Women and girls in India denied smartphones because men consider it ‘indecent’ and shameful

An Indian woman checks her mobile phone while walking through a business district in Mumbai on June 27, 2016. (INDRANIL MUKHERJEE/AFP/Getty Images)

Cellphones in India remain out of the grasp of tens of millions of women — not because they are expensive (they cost under $50) but because fathers and husbands are barring access to them. “They start talking and the next thing you will have a love marriage or she will run away with a boy,” one father, who has forbidden his daughters from having cellphones, told the Wall Street Journal.

The man, who goes just by the one name Balbir, said if he had sons he would get them phones, but not his daughters — even understanding it could increase their safety. “If a girl is walking on the road playing music on her phone, what will people think? They’ll say she isn’t a decent girl.”

In India, 114 million more men than women have cellphones, exacerbating an already deep gender inequality. In India, smartphones are commonly used for job searches, banking, study, ordering tickets for rail travel, and engaging with government.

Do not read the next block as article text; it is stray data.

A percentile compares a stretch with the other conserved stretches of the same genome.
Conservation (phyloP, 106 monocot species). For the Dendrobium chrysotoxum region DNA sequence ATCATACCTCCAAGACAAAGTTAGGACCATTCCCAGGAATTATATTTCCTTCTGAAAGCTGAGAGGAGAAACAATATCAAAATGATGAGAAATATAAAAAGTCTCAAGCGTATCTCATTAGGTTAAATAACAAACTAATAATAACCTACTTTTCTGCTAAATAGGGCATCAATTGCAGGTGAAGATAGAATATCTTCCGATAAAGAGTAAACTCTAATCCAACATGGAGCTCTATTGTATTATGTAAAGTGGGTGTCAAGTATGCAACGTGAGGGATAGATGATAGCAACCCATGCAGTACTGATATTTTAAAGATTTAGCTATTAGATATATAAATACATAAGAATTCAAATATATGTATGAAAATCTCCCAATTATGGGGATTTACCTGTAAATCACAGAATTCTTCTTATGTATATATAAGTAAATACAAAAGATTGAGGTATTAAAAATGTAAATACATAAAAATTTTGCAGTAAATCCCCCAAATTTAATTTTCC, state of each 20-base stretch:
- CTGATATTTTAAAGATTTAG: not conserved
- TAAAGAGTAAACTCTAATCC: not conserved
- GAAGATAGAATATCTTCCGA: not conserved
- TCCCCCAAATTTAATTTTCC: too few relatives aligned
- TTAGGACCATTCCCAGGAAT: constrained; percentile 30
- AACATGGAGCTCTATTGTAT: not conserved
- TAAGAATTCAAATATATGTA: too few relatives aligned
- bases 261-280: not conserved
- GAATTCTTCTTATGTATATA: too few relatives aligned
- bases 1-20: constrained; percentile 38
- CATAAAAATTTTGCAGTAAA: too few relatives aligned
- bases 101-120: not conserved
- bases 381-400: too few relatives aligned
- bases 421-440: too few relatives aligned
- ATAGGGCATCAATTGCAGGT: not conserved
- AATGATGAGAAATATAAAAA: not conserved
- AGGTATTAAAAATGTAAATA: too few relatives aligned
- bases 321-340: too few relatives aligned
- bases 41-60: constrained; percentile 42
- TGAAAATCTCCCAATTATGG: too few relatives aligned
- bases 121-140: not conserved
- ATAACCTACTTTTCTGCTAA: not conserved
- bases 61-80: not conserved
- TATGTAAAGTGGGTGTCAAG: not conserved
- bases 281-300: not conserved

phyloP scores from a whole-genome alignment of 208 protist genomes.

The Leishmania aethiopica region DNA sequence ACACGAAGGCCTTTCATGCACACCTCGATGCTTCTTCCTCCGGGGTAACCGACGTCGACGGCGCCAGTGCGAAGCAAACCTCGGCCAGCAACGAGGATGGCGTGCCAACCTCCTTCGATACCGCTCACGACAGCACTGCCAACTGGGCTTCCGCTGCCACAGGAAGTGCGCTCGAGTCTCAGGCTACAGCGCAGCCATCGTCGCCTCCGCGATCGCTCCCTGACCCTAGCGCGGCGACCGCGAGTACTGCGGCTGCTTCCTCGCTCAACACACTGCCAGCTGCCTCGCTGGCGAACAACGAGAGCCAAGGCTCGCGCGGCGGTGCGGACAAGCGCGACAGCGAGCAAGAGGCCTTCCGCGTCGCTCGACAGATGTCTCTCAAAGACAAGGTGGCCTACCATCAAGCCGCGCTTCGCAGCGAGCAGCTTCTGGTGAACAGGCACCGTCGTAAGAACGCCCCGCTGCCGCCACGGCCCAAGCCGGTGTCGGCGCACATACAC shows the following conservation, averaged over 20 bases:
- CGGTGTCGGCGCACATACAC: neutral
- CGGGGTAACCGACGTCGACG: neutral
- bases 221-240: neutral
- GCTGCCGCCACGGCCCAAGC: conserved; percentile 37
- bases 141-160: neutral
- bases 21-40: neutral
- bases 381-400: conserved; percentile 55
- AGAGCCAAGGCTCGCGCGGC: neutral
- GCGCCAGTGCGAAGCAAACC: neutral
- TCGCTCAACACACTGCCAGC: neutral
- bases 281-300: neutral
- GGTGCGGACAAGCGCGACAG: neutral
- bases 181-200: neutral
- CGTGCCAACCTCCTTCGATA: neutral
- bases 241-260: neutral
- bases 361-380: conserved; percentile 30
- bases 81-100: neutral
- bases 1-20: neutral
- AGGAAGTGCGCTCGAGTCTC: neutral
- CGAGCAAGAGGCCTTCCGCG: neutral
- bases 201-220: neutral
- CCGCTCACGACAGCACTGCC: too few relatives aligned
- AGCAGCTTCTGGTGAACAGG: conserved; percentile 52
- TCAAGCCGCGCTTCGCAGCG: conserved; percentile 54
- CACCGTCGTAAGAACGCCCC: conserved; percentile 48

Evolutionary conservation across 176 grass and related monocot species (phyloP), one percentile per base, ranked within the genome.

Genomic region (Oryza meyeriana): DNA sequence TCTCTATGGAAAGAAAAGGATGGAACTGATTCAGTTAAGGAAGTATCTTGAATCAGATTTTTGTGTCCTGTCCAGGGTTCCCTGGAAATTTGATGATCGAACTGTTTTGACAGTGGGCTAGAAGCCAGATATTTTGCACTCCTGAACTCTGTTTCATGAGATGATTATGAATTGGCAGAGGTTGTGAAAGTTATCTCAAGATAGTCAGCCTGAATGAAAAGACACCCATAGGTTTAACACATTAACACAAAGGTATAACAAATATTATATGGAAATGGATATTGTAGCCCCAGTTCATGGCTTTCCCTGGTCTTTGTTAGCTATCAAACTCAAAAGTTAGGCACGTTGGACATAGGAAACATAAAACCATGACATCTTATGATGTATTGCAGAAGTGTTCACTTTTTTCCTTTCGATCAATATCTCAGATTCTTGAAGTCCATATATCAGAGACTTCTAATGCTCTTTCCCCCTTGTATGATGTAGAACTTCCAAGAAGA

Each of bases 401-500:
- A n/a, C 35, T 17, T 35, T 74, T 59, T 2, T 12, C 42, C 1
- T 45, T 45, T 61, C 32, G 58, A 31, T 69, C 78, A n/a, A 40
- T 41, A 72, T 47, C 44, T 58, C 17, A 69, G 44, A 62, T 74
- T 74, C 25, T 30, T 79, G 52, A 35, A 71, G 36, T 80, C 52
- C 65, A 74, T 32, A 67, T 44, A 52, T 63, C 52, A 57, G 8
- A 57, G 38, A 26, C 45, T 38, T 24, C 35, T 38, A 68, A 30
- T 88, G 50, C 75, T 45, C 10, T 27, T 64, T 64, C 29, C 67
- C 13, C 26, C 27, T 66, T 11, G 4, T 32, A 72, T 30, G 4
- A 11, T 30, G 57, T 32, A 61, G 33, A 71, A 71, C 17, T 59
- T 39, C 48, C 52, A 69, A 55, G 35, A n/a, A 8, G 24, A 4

A village in Gujarat banned single women from using mobile phones, with elders deeming the technology a "nuisance to society." (SAM PANTHAKY/AFP/Getty Images)

A village in Gujarat banned single women from using mobile phones, with elders deeming the technology a “nuisance to society.” (SAM PANTHAKY/AFP/Getty Images)

In areas of rural India partially governed by village councils, decrees have been issues barring unmarried women from owning cellphones, and similar restrictions are exercised in urban-based families. In Laipur, a village in Uttar Pradesh, village elder Ram Sanhaiya told the WSJ, “Mobile phones are really dangerous for women. Girls are more susceptible to bringing shame upon themselves.”

“Women should be allowed to talk over the phone as little as possible,” he fold a gathering in Laipur.

A range of telecommunications groups and NGOs are addressing the disparity in various ways — via offering free internet access or cheaper call plans to women, and working with micro lenders to distribute used smartphones and build affordable, rugged networks.

Read the full story at The Wall Street Journal.


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